Just use "increase" and forget about it!

      • profile image

        UOLA 8 years ago

        i am from Jordan,Middle East, and you have no idea how much you helped with my final exam!!!

        (yes we take English a main material)

        thank you very much!

      • profile image

        CL 8 years ago

        Very good that someone raised this question. Or was the question ifact risen?

      • profile image

        Uesli 8 years ago

        The world raise means to lift or elevate. Rise means to move from a lower position to a higher position. Raise is not always used about lifting. for example... You can raise question and you can raise children..

        He is raising the red ball.

        The blue ball is rising.

      • profile image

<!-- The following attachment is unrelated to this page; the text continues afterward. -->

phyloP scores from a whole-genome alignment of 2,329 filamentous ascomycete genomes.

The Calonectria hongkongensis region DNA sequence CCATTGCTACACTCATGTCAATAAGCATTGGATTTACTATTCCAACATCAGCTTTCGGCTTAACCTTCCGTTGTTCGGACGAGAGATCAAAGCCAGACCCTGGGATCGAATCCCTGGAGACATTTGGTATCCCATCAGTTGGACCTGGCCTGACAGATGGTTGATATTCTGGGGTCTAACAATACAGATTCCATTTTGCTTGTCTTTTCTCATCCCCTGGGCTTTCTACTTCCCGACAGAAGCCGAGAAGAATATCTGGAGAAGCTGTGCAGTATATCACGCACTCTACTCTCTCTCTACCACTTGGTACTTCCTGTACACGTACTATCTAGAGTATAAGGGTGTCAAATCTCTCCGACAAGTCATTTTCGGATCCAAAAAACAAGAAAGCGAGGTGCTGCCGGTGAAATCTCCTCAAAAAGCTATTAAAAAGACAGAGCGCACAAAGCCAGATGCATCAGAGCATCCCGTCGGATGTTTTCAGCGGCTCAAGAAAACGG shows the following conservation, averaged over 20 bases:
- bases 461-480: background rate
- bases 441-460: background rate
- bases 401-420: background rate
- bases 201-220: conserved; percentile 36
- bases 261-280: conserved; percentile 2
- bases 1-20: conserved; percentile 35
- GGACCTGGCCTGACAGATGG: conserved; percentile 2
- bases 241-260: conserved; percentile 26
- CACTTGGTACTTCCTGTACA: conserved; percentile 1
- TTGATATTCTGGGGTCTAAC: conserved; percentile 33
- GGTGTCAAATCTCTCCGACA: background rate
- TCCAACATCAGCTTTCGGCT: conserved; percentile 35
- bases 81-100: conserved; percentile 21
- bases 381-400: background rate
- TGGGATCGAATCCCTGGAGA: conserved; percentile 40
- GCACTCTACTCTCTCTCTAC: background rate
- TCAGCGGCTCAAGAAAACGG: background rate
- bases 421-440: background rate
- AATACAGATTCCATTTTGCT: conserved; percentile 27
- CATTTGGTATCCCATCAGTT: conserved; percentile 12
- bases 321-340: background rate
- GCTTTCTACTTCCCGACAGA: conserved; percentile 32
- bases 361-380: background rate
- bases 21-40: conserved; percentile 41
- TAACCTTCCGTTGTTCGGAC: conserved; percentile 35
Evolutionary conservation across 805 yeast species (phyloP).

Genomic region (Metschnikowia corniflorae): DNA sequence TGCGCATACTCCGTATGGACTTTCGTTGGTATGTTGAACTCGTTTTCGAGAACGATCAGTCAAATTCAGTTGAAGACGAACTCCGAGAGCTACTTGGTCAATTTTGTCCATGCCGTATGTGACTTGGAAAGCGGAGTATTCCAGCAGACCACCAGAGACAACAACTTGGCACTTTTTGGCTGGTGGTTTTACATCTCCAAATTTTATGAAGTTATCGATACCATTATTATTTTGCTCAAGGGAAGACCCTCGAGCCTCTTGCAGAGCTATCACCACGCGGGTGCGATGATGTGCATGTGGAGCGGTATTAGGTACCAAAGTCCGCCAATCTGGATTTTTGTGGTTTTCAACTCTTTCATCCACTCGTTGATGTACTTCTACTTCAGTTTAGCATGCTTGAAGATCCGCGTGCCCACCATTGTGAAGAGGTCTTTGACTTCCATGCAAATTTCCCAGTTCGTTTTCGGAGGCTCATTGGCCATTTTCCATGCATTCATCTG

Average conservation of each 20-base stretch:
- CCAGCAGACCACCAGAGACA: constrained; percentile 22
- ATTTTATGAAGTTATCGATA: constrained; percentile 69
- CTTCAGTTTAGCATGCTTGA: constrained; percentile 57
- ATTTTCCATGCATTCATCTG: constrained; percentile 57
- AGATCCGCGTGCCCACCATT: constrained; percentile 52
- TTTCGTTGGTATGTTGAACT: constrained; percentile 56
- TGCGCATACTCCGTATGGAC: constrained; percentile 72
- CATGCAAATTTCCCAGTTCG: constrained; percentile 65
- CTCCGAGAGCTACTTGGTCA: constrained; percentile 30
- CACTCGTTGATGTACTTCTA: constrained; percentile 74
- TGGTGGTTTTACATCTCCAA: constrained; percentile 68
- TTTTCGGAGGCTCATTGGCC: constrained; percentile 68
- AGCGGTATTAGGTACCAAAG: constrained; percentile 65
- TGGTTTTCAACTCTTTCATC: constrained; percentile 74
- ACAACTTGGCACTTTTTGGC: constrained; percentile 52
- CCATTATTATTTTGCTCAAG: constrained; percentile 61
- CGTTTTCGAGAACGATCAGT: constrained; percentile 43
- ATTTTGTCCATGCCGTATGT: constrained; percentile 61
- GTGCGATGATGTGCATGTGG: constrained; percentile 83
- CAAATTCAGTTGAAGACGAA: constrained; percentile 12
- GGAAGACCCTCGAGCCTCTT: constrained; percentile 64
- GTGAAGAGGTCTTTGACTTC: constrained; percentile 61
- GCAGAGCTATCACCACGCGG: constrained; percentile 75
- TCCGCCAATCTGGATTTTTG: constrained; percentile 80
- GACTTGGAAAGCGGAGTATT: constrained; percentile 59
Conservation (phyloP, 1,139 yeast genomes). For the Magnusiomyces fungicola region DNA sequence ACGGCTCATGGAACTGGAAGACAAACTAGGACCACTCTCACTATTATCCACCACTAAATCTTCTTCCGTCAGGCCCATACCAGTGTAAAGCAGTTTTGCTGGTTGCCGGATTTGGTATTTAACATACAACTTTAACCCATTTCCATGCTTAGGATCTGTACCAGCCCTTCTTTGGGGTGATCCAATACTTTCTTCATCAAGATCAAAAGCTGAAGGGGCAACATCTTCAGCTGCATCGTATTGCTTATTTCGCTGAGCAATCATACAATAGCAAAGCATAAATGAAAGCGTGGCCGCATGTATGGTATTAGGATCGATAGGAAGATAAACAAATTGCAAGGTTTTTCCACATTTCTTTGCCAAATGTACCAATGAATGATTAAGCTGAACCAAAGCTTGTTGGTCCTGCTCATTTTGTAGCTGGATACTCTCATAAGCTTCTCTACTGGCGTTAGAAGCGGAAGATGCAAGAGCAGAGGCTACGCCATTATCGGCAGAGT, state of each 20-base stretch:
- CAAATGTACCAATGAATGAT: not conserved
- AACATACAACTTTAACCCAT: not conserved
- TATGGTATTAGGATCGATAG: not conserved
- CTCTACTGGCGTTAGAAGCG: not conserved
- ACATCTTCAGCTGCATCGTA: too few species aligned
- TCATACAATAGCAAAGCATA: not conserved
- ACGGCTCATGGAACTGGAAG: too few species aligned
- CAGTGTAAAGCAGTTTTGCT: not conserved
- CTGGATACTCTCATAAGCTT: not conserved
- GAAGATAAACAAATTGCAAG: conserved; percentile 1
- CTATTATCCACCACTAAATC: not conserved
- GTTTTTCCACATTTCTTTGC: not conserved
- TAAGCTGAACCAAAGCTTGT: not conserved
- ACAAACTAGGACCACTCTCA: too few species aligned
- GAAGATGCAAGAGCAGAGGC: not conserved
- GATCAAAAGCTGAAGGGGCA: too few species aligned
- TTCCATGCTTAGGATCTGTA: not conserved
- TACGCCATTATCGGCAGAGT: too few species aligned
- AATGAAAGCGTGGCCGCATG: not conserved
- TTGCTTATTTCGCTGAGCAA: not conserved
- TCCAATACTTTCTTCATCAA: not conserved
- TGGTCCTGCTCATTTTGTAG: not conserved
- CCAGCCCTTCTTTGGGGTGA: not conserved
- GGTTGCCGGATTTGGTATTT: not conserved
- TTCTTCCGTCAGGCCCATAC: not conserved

kuperlen 8 years ago

        Thanks for your post!

        Transitive vs Intransitive is a really confusing subject for non-native speakers like myself, and your page nicely clarifies that.

      • dohn121 profile image

        dohn121 8 years ago from Hudson Valley, New York

        I really could have used this information in high school (he said, when the opportunity rose)!

      • profile image

        Jim 9 years ago

        I came to that conclusion based on what Robin explained above.

        Thanks Robin.

      • profile image

        Jim 9 years ago

        Here's how I see the "pay" raise/rise conundrum.

        Your employer gives you a raise. Because the employer is the one doing it.

        You as the employee receive a pay rise.

        Because you are not the one actually making the change.